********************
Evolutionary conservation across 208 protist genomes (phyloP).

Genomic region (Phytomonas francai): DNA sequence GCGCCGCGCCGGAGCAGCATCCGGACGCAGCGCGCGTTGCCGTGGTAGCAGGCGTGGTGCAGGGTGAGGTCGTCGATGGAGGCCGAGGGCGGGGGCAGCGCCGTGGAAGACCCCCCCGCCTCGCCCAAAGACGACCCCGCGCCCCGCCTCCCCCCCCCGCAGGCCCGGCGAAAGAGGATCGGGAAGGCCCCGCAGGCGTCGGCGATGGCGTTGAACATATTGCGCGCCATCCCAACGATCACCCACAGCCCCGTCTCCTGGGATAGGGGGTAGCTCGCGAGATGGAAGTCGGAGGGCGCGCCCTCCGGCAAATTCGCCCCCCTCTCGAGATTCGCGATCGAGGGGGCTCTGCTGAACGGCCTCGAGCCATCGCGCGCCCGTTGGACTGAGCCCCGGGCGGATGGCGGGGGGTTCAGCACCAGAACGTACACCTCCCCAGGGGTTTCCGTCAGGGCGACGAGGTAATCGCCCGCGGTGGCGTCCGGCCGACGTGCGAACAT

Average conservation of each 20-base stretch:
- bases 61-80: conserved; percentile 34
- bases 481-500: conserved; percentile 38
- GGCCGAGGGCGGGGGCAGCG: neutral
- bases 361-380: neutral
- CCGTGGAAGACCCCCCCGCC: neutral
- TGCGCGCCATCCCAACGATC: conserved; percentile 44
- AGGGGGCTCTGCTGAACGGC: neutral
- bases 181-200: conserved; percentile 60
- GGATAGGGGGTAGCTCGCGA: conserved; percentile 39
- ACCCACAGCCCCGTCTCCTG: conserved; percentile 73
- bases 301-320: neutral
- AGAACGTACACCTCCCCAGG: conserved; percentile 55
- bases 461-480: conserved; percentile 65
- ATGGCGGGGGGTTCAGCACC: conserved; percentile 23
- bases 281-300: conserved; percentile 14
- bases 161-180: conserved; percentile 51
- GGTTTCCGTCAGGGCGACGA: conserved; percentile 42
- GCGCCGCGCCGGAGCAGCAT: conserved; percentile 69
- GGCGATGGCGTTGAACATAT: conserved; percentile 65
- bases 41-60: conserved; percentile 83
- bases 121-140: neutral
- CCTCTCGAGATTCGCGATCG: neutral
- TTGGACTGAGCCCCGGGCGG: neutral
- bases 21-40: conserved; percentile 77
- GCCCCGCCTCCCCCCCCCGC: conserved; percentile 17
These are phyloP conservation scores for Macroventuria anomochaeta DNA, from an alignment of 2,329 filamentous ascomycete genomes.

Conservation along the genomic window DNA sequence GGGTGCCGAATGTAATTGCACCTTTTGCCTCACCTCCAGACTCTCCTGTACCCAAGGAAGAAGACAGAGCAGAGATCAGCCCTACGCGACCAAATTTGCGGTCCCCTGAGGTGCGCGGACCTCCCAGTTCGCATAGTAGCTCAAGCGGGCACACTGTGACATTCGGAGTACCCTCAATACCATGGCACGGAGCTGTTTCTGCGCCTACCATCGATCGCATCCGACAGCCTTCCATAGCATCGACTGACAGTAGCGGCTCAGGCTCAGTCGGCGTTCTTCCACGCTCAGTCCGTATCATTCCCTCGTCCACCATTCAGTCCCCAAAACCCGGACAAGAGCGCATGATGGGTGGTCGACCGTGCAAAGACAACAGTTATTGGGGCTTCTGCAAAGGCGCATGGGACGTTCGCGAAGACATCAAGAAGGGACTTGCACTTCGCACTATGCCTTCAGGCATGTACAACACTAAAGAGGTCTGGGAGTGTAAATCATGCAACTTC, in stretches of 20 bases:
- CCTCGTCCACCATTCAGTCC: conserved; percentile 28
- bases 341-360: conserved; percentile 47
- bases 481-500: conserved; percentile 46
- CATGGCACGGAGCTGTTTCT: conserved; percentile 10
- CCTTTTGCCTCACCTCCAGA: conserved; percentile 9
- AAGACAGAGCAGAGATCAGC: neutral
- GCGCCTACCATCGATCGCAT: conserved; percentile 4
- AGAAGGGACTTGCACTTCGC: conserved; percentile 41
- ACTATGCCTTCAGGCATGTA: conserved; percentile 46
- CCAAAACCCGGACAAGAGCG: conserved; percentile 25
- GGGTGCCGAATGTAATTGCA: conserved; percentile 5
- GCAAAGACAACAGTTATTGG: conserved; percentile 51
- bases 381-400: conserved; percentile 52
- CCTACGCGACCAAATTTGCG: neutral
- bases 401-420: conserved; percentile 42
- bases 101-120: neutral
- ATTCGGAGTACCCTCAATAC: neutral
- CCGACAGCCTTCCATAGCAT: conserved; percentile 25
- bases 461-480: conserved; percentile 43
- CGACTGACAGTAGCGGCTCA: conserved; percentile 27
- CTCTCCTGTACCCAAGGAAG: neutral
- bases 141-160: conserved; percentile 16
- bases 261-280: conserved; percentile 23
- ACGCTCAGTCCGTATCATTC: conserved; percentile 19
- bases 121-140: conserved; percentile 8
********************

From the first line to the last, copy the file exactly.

Evolutionary conservation across 208 protist genomes (phyloP).

Genomic region (Phytomonas francai): DNA sequence GCGCCGCGCCGGAGCAGCATCCGGACGCAGCGCGCGTTGCCGTGGTAGCAGGCGTGGTGCAGGGTGAGGTCGTCGATGGAGGCCGAGGGCGGGGGCAGCGCCGTGGAAGACCCCCCCGCCTCGCCCAAAGACGACCCCGCGCCCCGCCTCCCCCCCCCGCAGGCCCGGCGAAAGAGGATCGGGAAGGCCCCGCAGGCGTCGGCGATGGCGTTGAACATATTGCGCGCCATCCCAACGATCACCCACAGCCCCGTCTCCTGGGATAGGGGGTAGCTCGCGAGATGGAAGTCGGAGGGCGCGCCCTCCGGCAAATTCGCCCCCCTCTCGAGATTCGCGATCGAGGGGGCTCTGCTGAACGGCCTCGAGCCATCGCGCGCCCGTTGGACTGAGCCCCGGGCGGATGGCGGGGGGTTCAGCACCAGAACGTACACCTCCCCAGGGGTTTCCGTCAGGGCGACGAGGTAATCGCCCGCGGTGGCGTCCGGCCGACGTGCGAACAT

Average conservation of each 20-base stretch:
- bases 61-80: conserved; percentile 34
- bases 481-500: conserved; percentile 38
- GGCCGAGGGCGGGGGCAGCG: neutral
- bases 361-380: neutral
- CCGTGGAAGACCCCCCCGCC: neutral
- TGCGCGCCATCCCAACGATC: conserved; percentile 44
- AGGGGGCTCTGCTGAACGGC: neutral
- bases 181-200: conserved; percentile 60
- GGATAGGGGGTAGCTCGCGA: conserved; percentile 39
- ACCCACAGCCCCGTCTCCTG: conserved; percentile 73
- bases 301-320: neutral
- AGAACGTACACCTCCCCAGG: conserved; percentile 55
- bases 461-480: conserved; percentile 65
- ATGGCGGGGGGTTCAGCACC: conserved; percentile 23
- bases 281-300: conserved; percentile 14
- bases 161-180: conserved; percentile 51
- GGTTTCCGTCAGGGCGACGA: conserved; percentile 42
- GCGCCGCGCCGGAGCAGCAT: conserved; percentile 69
- GGCGATGGCGTTGAACATAT: conserved; percentile 65
- bases 41-60: conserved; percentile 83
- bases 121-140: neutral
- CCTCTCGAGATTCGCGATCG: neutral
- TTGGACTGAGCCCCGGGCGG: neutral
- bases 21-40: conserved; percentile 77
- GCCCCGCCTCCCCCCCCCGC: conserved; percentile 17
These are phyloP conservation scores for Macroventuria anomochaeta DNA, from an alignment of 2,329 filamentous ascomycete genomes.

Conservation along the genomic window DNA sequence GGGTGCCGAATGTAATTGCACCTTTTGCCTCACCTCCAGACTCTCCTGTACCCAAGGAAGAAGACAGAGCAGAGATCAGCCCTACGCGACCAAATTTGCGGTCCCCTGAGGTGCGCGGACCTCCCAGTTCGCATAGTAGCTCAAGCGGGCACACTGTGACATTCGGAGTACCCTCAATACCATGGCACGGAGCTGTTTCTGCGCCTACCATCGATCGCATCCGACAGCCTTCCATAGCATCGACTGACAGTAGCGGCTCAGGCTCAGTCGGCGTTCTTCCACGCTCAGTCCGTATCATTCCCTCGTCCACCATTCAGTCCCCAAAACCCGGACAAGAGCGCATGATGGGTGGTCGACCGTGCAAAGACAACAGTTATTGGGGCTTCTGCAAAGGCGCATGGGACGTTCGCGAAGACATCAAGAAGGGACTTGCACTTCGCACTATGCCTTCAGGCATGTACAACACTAAAGAGGTCTGGGAGTGTAAATCATGCAACTTC, in stretches of 20 bases:
- CCTCGTCCACCATTCAGTCC: conserved; percentile 28
- bases 341-360: conserved; percentile 47
- bases 481-500: conserved; percentile 46
- CATGGCACGGAGCTGTTTCT: conserved; percentile 10
- CCTTTTGCCTCACCTCCAGA: conserved; percentile 9
- AAGACAGAGCAGAGATCAGC: neutral
- GCGCCTACCATCGATCGCAT: conserved; percentile 4
- AGAAGGGACTTGCACTTCGC: conserved; percentile 41
- ACTATGCCTTCAGGCATGTA: conserved; percentile 46
- CCAAAACCCGGACAAGAGCG: conserved; percentile 25
- GGGTGCCGAATGTAATTGCA: conserved; percentile 5
- GCAAAGACAACAGTTATTGG: conserved; percentile 51
- bases 381-400: conserved; percentile 52
- CCTACGCGACCAAATTTGCG: neutral
- bases 401-420: conserved; percentile 42
- bases 101-120: neutral
- ATTCGGAGTACCCTCAATAC: neutral
- CCGACAGCCTTCCATAGCAT: conserved; percentile 25
- bases 461-480: conserved; percentile 43
- CGACTGACAGTAGCGGCTCA: conserved; percentile 27
- CTCTCCTGTACCCAAGGAAG: neutral
- bases 141-160: conserved; percentile 16
- bases 261-280: conserved; percentile 23
- ACGCTCAGTCCGTATCATTC: conserved; percentile 19
- bases 121-140: conserved; percentile 8